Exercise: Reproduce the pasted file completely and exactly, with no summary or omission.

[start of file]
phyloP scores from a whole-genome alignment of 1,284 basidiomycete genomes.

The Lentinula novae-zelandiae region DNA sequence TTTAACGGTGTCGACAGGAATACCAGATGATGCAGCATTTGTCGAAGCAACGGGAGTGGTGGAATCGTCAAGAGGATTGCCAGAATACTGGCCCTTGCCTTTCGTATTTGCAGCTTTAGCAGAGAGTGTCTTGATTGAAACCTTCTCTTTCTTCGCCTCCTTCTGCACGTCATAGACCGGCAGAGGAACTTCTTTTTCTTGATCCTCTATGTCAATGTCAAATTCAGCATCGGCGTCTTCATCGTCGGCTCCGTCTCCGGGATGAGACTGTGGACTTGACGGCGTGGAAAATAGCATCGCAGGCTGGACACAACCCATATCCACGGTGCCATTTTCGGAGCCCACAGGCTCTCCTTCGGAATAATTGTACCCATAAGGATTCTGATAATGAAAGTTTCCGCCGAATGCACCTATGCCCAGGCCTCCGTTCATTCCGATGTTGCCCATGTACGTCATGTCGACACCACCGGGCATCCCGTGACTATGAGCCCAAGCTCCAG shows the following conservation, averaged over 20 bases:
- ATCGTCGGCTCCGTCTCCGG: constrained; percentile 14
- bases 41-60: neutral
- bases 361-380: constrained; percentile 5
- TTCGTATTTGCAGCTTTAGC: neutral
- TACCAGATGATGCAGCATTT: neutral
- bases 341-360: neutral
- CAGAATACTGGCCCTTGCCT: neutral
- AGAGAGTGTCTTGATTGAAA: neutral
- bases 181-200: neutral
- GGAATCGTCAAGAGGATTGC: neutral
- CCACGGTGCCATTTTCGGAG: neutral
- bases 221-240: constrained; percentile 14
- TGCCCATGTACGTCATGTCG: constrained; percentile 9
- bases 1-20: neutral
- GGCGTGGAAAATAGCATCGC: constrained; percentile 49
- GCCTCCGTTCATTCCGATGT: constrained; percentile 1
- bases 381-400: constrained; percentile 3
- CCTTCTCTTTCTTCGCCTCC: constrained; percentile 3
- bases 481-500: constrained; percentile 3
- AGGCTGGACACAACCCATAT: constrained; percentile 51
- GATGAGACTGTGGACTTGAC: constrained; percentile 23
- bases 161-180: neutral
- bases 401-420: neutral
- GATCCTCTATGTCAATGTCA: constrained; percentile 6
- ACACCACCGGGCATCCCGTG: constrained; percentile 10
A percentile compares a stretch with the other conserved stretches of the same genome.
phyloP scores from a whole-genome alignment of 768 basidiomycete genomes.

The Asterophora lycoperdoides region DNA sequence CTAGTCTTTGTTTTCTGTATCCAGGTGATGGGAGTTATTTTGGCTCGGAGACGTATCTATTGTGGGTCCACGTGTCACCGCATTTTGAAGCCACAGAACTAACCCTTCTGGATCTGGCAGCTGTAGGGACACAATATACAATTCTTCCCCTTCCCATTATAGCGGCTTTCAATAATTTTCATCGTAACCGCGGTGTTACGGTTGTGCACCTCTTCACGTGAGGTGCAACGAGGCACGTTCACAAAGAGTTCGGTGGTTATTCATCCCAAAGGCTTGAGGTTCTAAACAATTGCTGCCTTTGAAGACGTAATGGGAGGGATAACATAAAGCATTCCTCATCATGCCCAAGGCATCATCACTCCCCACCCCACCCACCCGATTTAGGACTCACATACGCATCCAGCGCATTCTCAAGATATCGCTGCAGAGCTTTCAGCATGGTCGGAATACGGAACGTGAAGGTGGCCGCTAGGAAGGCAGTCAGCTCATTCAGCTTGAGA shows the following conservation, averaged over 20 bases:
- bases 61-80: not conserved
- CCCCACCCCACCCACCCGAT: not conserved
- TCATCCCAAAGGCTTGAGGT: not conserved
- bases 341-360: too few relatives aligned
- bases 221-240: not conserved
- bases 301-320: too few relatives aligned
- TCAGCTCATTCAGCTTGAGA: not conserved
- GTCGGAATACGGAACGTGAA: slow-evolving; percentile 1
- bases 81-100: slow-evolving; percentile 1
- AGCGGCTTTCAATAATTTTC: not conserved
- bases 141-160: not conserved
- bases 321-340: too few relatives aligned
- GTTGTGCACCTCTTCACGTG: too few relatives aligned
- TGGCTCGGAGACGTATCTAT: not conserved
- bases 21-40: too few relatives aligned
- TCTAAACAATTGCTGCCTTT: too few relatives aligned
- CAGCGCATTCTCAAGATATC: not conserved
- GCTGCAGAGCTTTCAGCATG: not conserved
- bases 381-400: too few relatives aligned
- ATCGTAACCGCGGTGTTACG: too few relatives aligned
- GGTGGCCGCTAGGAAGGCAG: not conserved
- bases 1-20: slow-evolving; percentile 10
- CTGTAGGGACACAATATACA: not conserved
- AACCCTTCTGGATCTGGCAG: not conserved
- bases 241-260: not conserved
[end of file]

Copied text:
phyloP scores from a whole-genome alignment of 1,284 basidiomycete genomes.

The Lentinula novae-zelandiae region DNA sequence TTTAACGGTGTCGACAGGAATACCAGATGATGCAGCATTTGTCGAAGCAACGGGAGTGGTGGAATCGTCAAGAGGATTGCCAGAATACTGGCCCTTGCCTTTCGTATTTGCAGCTTTAGCAGAGAGTGTCTTGATTGAAACCTTCTCTTTCTTCGCCTCCTTCTGCACGTCATAGACCGGCAGAGGAACTTCTTTTTCTTGATCCTCTATGTCAATGTCAAATTCAGCATCGGCGTCTTCATCGTCGGCTCCGTCTCCGGGATGAGACTGTGGACTTGACGGCGTGGAAAATAGCATCGCAGGCTGGACACAACCCATATCCACGGTGCCATTTTCGGAGCCCACAGGCTCTCCTTCGGAATAATTGTACCCATAAGGATTCTGATAATGAAAGTTTCCGCCGAATGCACCTATGCCCAGGCCTCCGTTCATTCCGATGTTGCCCATGTACGTCATGTCGACACCACCGGGCATCCCGTGACTATGAGCCCAAGCTCCAG shows the following conservation, averaged over 20 bases:
- ATCGTCGGCTCCGTCTCCGG: constrained; percentile 14
- bases 41-60: neutral
- bases 361-380: constrained; percentile 5
- TTCGTATTTGCAGCTTTAGC: neutral
- TACCAGATGATGCAGCATTT: neutral
- bases 341-360: neutral
- CAGAATACTGGCCCTTGCCT: neutral
- AGAGAGTGTCTTGATTGAAA: neutral
- bases 181-200: neutral
- GGAATCGTCAAGAGGATTGC: neutral
- CCACGGTGCCATTTTCGGAG: neutral
- bases 221-240: constrained; percentile 14
- TGCCCATGTACGTCATGTCG: constrained; percentile 9
- bases 1-20: neutral
- GGCGTGGAAAATAGCATCGC: constrained; percentile 49
- GCCTCCGTTCATTCCGATGT: constrained; percentile 1
- bases 381-400: constrained; percentile 3
- CCTTCTCTTTCTTCGCCTCC: constrained; percentile 3
- bases 481-500: constrained; percentile 3
- AGGCTGGACACAACCCATAT: constrained; percentile 51
- GATGAGACTGTGGACTTGAC: constrained; percentile 23
- bases 161-180: neutral
- bases 401-420: neutral
- GATCCTCTATGTCAATGTCA: constrained; percentile 6
- ACACCACCGGGCATCCCGTG: constrained; percentile 10
A percentile compares a stretch with the other conserved stretches of the same genome.
phyloP scores from a whole-genome alignment of 768 basidiomycete genomes.

The Asterophora lycoperdoides region DNA sequence CTAGTCTTTGTTTTCTGTATCCAGGTGATGGGAGTTATTTTGGCTCGGAGACGTATCTATTGTGGGTCCACGTGTCACCGCATTTTGAAGCCACAGAACTAACCCTTCTGGATCTGGCAGCTGTAGGGACACAATATACAATTCTTCCCCTTCCCATTATAGCGGCTTTCAATAATTTTCATCGTAACCGCGGTGTTACGGTTGTGCACCTCTTCACGTGAGGTGCAACGAGGCACGTTCACAAAGAGTTCGGTGGTTATTCATCCCAAAGGCTTGAGGTTCTAAACAATTGCTGCCTTTGAAGACGTAATGGGAGGGATAACATAAAGCATTCCTCATCATGCCCAAGGCATCATCACTCCCCACCCCACCCACCCGATTTAGGACTCACATACGCATCCAGCGCATTCTCAAGATATCGCTGCAGAGCTTTCAGCATGGTCGGAATACGGAACGTGAAGGTGGCCGCTAGGAAGGCAGTCAGCTCATTCAGCTTGAGA shows the following conservation, averaged over 20 bases:
- bases 61-80: not conserved
- CCCCACCCCACCCACCCGAT: not conserved
- TCATCCCAAAGGCTTGAGGT: not conserved
- bases 341-360: too few relatives aligned
- bases 221-240: not conserved
- bases 301-320: too few relatives aligned
- TCAGCTCATTCAGCTTGAGA: not conserved
- GTCGGAATACGGAACGTGAA: slow-evolving; percentile 1
- bases 81-100: slow-evolving; percentile 1
- AGCGGCTTTCAATAATTTTC: not conserved
- bases 141-160: not conserved
- bases 321-340: too few relatives aligned
- GTTGTGCACCTCTTCACGTG: too few relatives aligned
- TGGCTCGGAGACGTATCTAT: not conserved
- bases 21-40: too few relatives aligned
- TCTAAACAATTGCTGCCTTT: too few relatives aligned
- CAGCGCATTCTCAAGATATC: not conserved
- GCTGCAGAGCTTTCAGCATG: not conserved
- bases 381-400: too few relatives aligned
- ATCGTAACCGCGGTGTTACG: too few relatives aligned
- GGTGGCCGCTAGGAAGGCAG: not conserved
- bases 1-20: slow-evolving; percentile 10
- CTGTAGGGACACAATATACA: not conserved
- AACCCTTCTGGATCTGGCAG: not conserved
- bases 241-260: not conserved